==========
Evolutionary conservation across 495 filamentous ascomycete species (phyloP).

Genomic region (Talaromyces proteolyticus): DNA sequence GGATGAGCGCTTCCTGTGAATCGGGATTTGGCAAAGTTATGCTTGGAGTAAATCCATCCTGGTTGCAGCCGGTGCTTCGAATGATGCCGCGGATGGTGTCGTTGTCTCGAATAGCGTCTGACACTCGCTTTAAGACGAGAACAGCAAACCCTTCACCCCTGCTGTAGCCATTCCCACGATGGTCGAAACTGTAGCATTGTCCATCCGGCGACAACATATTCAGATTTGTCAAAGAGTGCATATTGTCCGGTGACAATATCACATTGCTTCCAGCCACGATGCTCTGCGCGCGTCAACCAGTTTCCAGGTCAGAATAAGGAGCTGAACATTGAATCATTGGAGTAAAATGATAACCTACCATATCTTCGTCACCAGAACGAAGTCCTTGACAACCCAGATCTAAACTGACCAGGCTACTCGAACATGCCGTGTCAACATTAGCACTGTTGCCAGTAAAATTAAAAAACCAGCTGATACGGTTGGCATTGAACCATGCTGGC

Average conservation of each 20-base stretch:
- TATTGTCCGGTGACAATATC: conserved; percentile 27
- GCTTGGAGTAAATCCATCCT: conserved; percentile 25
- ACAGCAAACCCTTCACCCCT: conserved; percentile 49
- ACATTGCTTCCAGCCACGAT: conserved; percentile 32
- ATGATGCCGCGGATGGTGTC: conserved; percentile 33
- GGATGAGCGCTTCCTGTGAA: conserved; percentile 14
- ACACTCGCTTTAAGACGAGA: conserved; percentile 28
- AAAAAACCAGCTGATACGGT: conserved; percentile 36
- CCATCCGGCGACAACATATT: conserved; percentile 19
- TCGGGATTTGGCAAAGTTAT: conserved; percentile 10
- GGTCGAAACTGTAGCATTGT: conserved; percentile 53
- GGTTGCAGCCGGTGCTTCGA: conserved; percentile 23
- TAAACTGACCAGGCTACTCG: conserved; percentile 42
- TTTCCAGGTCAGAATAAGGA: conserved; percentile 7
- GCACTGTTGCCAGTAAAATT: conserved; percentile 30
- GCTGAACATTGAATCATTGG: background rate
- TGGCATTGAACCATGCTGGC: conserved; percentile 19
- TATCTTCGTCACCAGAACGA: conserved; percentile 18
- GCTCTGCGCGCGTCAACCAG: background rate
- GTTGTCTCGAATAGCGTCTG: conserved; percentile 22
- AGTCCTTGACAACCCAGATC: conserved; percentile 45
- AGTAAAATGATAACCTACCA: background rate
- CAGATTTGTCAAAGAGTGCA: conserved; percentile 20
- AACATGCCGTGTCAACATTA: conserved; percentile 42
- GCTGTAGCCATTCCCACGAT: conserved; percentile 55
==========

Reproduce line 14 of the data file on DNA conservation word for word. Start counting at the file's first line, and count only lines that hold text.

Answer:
- GGTCGAAACTGTAGCATTGT: conserved; percentile 53